We hope Dyejet DNA will speed up detection times, save resources, and put the fear of offending back in the minds of the offender — and not in the minds of the victims which has frequently been the case up till now
(PRWEB) May 11, 2006
Peter and Carol Pitts, from Kingskerswell, are excited by their simple but effective gadget’s potential in the market place with customers like the NHS already showing a healthy interest in their harmless but effective Dyejet DNA spray.
The husband and wife team admit: “We might just be on the cusp of a very big international product. The time is right for what we’ve devised.”
They are pinning their hopes on a distinctive yellow and black canister which is four inches long and can be worn on a safety-release necklace or in a breast pocket.
The non-aerosol spray disperses a unique DNA-injected indigo-coloured dye which is unique to the owner and can be matched on computer technology.
Retired businessman Peter hopes the Dyejet will become so popular that its name alone will deter would-be offenders from approaching their spray-carrying victims.
He and his wife, herself a former victim of crime, are confident their handy gadget could save lives, reduce attacks, reassure people and make criminal investigations a tad easier and less time-consuming for over-stretched police, who have already cast a critical eye over the Pitts’ product.
They admit they are “at the foot of the mountain” when it comes to selling their invention, although it is being actively marketed on their dyejettheoffender.com website.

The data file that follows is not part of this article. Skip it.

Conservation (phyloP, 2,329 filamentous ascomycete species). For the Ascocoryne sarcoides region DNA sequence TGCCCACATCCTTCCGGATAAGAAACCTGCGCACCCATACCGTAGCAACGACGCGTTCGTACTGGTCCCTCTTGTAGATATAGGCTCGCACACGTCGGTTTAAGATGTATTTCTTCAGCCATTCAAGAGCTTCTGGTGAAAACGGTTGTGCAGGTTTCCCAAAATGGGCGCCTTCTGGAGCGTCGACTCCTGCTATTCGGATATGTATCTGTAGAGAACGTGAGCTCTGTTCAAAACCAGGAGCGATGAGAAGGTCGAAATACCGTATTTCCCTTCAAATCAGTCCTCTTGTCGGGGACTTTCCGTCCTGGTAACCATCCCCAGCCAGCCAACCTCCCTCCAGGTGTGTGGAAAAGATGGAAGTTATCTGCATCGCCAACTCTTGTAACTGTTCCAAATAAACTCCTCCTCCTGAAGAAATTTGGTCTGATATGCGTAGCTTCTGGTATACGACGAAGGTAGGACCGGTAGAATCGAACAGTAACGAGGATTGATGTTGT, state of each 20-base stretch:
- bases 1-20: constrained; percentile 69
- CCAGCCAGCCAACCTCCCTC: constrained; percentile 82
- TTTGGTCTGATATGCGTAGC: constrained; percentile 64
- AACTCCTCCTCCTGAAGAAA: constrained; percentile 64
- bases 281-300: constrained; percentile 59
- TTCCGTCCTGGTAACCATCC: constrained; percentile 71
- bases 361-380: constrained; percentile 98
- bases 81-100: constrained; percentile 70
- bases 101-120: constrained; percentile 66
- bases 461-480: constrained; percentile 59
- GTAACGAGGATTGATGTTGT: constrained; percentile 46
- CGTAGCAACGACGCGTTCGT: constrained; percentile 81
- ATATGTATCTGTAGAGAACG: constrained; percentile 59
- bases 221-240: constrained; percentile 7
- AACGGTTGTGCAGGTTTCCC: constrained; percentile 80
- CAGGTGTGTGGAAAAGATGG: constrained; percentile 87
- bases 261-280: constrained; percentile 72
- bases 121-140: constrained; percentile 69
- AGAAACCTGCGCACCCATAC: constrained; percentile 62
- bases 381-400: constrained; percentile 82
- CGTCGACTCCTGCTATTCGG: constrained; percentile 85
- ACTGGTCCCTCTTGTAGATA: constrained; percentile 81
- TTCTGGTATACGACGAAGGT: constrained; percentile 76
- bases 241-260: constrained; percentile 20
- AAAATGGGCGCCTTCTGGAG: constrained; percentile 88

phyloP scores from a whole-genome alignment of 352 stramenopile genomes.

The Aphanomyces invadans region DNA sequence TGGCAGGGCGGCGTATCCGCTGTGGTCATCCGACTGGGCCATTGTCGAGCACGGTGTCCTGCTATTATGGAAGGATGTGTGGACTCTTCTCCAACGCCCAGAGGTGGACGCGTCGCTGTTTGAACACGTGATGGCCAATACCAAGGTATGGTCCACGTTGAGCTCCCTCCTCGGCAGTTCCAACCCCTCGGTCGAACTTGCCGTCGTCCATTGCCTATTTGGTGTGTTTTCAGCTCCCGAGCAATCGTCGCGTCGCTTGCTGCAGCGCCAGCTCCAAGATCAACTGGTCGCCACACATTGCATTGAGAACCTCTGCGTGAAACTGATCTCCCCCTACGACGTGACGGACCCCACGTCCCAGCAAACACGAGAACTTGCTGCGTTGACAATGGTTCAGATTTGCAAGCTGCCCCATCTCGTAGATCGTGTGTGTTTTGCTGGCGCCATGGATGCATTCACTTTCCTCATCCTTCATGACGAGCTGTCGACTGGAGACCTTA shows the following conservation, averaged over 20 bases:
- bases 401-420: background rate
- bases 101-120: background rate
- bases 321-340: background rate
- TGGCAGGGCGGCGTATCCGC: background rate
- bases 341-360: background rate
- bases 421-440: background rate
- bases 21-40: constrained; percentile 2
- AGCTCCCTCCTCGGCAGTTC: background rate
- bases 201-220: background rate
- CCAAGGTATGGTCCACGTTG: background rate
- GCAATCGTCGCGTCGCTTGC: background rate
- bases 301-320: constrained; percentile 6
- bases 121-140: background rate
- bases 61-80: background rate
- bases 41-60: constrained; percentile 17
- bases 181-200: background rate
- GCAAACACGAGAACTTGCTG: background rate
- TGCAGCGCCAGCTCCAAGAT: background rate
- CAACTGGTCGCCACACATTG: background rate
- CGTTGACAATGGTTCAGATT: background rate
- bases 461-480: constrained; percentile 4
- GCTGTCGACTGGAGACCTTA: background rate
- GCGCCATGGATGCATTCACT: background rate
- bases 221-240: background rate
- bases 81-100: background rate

Peter revealed that the concept was actually born 15 years ago when he became curious about the derivation of the phrase “woe betide.”
The expression came from the old English of “woad be dyed you” which meant the person so addressed would be coloured blue, or dyed in woad and marked as an offender.
Now the concept has been revived by Peter and Carol who are selling the sprays for just under £30.
Each spray carries about 170 doses of the DNA dye. The dye, which is water-based and harmless, will eventually wash off with effort. But the secret micro-DNA code it contains is a different matter. A simple swab can be taken from the sprayed suspect which will pick up the tagging agent holding a unique formula logged on the Dyejet DNA database via the forensic laboratory. They match the spray used with a ID number given to them by the canister buyer, usually the last four digits of a passport or National Insurance number.
Peter said the NHS had already showed some interest in the project as they have some 100,000 lone workers on their books who might feel protected by arming themselves with Dyejet.
“We hope Dyejet DNA will speed up detection times, save resources, and put the fear of offending back in the minds of the offender — and not in the minds of the victims which has frequently been the case up till now,” says Peter.
Old Newton Road
Kingskerswell Devon (UK)
Telephone 01803 872881